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UNHAPPY TAX CHEATS

 
 
Reply Thu 17 Jul, 2008 05:37 pm
the exit of USB from the U.S. business will likely cause some americans severe indigestion .
USB has essentially agreed to let the U.S. government (THE TAX AUTHORITIES Shocked ) have the names of americans that are suspected of having evaded paying their taxes .
this may indeed cause some unhappiness .
hbg

Quote:
From The Times of London - July 18, 2008

UBS closes Swiss accounts of US clients

Tom Bawden in New York

UBS caved in to mounting pressure from the US Government yesterday and announced plans to close the Swiss bank accounts of all its American customers and prepared to lift the veil of secrecy that has protected its clients for centuries.

Mark Branson, the chief financial officer of UBS's global wealth-management unit, told a Senate hearing into tax evasion in Washington: "We have decided entirely to exit the business. UBS will no longer provide offshore banking or securities services to US residents through our bank branches."

Mr Branson said: "While we are winding down this business there will be no new accounts opened and Swiss-based client advisers will not be permitted to travel to the United States for the purpose of meeting with US clients."

Closing Swiss accounts to US clients does not affect UBS's general wealth-management business in America, Mr Branson said. UBS, the world's largest wealth-management group, will still offer US-based services through three subsidiaries.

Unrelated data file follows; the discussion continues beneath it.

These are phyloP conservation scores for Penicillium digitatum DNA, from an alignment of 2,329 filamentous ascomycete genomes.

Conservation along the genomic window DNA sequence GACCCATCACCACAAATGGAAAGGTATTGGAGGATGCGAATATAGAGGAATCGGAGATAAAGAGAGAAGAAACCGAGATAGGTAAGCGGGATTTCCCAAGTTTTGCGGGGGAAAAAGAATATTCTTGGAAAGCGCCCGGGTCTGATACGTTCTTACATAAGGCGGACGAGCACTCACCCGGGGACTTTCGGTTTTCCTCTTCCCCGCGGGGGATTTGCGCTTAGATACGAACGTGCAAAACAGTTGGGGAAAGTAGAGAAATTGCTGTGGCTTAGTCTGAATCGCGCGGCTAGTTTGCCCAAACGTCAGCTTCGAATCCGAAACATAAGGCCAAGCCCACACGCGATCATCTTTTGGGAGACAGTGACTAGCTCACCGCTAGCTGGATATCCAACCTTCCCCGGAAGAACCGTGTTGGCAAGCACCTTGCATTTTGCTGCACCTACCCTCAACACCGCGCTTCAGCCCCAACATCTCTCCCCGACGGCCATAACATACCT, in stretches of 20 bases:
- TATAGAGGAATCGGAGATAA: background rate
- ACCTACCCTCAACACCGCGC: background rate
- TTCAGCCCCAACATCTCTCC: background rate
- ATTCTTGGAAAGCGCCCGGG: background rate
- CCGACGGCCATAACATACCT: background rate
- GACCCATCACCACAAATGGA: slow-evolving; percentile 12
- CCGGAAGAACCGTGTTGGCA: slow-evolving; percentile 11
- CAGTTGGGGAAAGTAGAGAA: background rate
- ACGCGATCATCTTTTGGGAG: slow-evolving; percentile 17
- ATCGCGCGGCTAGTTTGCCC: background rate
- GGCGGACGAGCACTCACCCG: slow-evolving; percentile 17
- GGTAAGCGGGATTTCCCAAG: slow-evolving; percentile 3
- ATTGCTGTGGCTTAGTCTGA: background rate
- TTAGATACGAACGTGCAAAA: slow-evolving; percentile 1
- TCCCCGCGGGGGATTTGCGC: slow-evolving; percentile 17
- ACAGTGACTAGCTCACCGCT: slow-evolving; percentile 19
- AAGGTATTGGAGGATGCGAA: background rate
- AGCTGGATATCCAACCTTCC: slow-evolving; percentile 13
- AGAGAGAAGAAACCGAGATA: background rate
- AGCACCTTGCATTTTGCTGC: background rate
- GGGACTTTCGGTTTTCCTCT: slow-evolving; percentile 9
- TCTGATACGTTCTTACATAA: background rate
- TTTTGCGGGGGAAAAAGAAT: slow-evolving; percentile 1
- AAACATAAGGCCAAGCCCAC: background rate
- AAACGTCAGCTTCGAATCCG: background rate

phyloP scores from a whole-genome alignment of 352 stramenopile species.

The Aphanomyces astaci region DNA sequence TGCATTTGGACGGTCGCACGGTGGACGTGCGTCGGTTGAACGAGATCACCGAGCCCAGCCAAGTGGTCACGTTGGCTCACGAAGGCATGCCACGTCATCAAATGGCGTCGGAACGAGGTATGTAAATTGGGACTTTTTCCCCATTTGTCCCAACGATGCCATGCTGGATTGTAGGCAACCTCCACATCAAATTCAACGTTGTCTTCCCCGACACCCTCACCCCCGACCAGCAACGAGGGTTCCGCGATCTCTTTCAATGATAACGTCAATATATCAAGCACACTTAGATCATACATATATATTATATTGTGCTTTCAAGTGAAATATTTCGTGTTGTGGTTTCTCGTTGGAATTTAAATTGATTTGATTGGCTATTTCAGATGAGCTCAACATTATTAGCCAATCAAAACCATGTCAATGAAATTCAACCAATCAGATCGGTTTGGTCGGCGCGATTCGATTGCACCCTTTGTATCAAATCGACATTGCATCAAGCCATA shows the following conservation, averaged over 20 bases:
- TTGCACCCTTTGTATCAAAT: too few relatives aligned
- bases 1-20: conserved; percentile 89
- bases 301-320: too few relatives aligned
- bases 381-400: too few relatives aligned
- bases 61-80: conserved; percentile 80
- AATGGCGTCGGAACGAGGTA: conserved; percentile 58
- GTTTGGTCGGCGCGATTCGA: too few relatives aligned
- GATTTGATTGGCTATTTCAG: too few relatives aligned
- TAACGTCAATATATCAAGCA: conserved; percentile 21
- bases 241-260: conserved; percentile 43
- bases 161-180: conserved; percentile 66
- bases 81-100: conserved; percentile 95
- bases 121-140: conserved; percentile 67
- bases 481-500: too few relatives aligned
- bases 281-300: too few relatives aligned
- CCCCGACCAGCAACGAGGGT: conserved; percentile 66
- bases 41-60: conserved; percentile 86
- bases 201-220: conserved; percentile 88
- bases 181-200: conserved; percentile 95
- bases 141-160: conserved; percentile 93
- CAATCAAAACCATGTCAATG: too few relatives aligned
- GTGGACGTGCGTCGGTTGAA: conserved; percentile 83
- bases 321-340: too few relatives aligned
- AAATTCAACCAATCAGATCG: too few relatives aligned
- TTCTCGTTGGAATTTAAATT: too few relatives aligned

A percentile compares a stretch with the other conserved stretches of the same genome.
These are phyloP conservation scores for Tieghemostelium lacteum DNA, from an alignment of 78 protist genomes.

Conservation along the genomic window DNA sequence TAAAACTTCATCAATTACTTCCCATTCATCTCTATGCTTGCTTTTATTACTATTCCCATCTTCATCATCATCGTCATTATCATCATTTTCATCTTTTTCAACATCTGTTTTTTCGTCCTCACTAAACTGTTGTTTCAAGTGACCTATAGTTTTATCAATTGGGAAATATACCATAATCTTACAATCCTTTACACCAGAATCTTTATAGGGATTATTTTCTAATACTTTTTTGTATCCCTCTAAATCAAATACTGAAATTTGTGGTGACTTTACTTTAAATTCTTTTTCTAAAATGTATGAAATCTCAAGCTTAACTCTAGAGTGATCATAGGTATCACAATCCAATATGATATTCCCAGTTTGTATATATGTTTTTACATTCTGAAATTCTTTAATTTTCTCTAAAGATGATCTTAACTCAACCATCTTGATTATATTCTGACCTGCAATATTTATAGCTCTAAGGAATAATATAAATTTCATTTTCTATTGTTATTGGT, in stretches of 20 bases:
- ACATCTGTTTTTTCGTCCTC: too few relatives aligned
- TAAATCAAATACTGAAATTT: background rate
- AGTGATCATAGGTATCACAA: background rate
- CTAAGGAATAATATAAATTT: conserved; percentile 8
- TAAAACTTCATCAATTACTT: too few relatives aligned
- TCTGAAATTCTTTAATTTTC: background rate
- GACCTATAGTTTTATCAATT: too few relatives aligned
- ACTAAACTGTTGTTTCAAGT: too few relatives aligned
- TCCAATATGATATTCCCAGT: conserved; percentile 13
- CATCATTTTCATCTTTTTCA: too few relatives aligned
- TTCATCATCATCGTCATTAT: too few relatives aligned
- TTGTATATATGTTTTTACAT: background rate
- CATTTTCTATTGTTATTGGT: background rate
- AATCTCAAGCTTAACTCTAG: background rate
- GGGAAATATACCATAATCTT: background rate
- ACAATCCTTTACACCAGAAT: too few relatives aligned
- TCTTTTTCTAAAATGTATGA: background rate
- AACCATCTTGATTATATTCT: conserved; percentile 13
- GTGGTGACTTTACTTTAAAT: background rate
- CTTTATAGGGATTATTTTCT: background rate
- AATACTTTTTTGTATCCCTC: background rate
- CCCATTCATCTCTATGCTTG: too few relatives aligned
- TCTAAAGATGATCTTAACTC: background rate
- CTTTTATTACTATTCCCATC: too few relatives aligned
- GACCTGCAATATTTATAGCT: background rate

The US Government and the Internal Revenue Service (IRS) have been turning the screw on banks suspected of helping clients to evade tax through undeclared offshore accounts.

They have been pressing UBS to give details of 19,000 US clients with $17.9 billion (£8.9 billion) in undeclared Swiss bank accounts.

An investigation, whose report was issued yesterday, found that only 1,000 of UBS's 20,000 American clients with Swiss bank accounts had declared their accounts to the IRS.



UBS will not hand over identities of all 19,000 of these customers because, sources say, it does not follow that every undeclared account has broken US tax law. Instead it will identify only those it believes may have engaged in tax fraud, although that number is expected to run into thousands.

Yesterday's developments amount to a double whammy of bad news for UBS. Although UBS offered to relocate its offshore banking customers to subsidiary UBS entities, registered by the US Securities and Exchange Commission, analysts did not expect many clients to switch, cutting off significant income.

Furthermore, the guarantee of anonymity was a big draw for many rich UBS clients and its loss will dent confidence in the bank.

Two weeks ago a US court authorised the IRS to demand names of US accountholders from UBS as part of an attack on tax evasion, estimated to cost America $100 billion a year in unpaid tax. UBS, in response, hinted that releasing names could break Swiss law requiring bank confidentiality.

However, Mr Branson indicated yesterday that Swiss law would not be relevant to many of its US offshore clients and that UBS would hand over an undisclosed number of their names.

He said: "We are working with the US Government to identify the names of US clients who may have engaged in tax fraud. Client identity is generally protected from disclosure under Swiss law. But such privacy protections do not apply when disclosure of client names is requested in connection with an investigation of tax fraud and where the requests are presented to the Swiss Government."
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